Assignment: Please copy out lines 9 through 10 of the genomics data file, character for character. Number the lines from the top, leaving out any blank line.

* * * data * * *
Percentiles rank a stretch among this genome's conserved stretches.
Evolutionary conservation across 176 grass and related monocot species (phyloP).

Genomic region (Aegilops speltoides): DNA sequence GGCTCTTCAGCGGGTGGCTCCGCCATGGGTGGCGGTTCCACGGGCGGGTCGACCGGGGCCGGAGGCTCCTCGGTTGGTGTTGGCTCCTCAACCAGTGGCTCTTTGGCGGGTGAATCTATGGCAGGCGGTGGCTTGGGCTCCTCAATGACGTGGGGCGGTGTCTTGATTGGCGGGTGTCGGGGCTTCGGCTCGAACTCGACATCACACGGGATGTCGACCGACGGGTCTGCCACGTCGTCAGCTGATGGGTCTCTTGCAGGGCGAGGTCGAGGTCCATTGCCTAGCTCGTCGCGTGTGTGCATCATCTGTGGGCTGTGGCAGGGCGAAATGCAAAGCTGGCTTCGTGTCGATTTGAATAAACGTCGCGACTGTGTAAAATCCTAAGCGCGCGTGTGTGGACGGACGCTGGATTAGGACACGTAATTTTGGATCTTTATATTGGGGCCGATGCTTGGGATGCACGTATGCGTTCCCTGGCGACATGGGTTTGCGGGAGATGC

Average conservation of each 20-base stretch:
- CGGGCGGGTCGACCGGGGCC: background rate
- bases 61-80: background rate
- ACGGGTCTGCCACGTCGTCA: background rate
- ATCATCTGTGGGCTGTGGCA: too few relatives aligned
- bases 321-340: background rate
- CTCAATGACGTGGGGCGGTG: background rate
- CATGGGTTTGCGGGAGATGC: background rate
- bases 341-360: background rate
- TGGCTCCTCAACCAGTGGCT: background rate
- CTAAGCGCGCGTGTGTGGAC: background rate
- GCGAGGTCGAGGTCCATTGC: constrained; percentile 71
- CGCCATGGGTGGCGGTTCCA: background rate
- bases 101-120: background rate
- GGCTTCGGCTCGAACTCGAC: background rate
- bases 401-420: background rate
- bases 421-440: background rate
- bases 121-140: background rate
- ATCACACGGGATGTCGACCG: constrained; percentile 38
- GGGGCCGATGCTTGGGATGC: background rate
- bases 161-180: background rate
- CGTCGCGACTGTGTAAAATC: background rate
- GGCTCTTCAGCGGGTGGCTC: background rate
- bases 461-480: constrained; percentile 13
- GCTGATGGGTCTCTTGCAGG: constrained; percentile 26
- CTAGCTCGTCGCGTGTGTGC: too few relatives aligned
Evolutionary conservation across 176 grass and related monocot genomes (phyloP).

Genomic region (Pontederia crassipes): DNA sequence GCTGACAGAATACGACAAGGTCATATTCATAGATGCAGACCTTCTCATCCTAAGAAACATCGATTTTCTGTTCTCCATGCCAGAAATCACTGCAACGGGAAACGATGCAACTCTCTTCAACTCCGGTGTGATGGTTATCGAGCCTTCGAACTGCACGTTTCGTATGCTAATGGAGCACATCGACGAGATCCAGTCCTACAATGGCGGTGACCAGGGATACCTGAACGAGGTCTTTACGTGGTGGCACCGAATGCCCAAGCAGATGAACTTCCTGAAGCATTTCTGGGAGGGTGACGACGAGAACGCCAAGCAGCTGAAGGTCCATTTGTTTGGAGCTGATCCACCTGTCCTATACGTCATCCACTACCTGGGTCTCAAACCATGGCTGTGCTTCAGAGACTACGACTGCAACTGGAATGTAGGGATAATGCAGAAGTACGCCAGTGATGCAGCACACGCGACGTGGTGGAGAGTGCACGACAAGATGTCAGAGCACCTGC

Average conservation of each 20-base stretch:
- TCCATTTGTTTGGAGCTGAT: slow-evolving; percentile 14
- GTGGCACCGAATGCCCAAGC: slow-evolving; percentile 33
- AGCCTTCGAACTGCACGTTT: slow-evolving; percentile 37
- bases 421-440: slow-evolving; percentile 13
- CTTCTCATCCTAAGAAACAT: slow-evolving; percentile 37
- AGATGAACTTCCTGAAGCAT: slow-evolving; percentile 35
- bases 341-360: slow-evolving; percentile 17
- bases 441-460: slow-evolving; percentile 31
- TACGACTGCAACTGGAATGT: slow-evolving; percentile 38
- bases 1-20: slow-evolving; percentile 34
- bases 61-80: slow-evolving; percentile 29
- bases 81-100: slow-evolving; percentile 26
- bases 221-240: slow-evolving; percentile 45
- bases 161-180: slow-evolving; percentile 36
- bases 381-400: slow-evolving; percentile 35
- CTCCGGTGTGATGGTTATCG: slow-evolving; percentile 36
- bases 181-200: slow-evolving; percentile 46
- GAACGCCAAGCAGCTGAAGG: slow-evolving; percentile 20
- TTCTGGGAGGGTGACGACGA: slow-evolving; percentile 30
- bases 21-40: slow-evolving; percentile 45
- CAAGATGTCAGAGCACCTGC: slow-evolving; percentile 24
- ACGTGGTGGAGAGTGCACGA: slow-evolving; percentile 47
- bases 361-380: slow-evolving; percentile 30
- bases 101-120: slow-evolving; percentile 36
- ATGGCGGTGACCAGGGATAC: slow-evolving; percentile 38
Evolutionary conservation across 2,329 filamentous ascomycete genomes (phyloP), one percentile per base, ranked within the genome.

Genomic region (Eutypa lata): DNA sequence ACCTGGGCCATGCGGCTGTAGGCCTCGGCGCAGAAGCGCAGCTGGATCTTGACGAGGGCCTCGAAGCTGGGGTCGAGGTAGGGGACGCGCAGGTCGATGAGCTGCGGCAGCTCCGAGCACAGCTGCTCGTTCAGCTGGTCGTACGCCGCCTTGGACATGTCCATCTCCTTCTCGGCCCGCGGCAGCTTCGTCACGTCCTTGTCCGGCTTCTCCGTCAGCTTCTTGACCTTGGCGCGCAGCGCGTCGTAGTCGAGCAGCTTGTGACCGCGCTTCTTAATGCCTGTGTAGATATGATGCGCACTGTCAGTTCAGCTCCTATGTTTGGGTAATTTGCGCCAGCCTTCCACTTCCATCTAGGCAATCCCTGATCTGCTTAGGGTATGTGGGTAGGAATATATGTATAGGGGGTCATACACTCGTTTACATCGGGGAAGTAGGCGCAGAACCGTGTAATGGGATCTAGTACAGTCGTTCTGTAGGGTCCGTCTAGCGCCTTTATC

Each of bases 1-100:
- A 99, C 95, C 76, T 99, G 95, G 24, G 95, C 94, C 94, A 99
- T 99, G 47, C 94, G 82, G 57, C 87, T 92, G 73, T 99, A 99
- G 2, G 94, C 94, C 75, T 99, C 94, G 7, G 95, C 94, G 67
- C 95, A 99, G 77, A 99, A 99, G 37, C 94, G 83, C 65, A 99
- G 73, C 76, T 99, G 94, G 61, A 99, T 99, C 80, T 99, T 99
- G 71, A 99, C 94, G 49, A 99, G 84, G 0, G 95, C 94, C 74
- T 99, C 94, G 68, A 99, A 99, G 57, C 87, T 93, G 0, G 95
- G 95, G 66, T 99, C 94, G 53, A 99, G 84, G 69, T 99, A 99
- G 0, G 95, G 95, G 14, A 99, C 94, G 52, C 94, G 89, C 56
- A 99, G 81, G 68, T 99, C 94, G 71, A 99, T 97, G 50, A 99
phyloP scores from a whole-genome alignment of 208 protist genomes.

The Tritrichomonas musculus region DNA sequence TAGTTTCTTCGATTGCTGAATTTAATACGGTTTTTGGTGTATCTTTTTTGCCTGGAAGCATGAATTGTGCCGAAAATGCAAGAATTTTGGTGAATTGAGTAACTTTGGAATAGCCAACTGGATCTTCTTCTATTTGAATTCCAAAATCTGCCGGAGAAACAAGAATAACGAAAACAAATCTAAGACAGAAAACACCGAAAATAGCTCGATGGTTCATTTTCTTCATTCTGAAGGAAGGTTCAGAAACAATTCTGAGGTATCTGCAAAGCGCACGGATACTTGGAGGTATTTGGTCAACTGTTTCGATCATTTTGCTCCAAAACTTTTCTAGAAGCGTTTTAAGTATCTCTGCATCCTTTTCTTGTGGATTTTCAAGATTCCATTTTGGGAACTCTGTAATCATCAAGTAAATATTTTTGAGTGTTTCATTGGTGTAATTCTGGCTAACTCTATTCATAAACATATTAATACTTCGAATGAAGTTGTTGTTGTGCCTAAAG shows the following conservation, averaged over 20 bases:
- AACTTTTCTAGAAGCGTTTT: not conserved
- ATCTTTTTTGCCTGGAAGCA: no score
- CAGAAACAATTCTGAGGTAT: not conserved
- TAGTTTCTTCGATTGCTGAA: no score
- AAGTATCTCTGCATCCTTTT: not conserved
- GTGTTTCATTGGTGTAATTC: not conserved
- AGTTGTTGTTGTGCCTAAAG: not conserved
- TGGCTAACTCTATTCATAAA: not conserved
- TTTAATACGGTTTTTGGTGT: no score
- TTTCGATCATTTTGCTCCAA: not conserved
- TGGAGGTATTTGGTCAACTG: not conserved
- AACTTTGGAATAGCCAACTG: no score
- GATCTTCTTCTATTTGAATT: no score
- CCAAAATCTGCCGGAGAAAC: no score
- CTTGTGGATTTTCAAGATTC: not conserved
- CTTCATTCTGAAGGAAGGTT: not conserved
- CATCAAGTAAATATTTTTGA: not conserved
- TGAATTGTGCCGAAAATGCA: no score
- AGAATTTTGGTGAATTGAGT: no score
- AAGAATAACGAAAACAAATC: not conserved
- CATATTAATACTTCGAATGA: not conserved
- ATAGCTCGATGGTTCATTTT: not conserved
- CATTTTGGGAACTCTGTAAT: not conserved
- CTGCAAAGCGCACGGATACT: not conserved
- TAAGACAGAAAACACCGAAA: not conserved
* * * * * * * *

- bases 321-340: background rate
- CTCAATGACGTGGGGCGGTG: background rate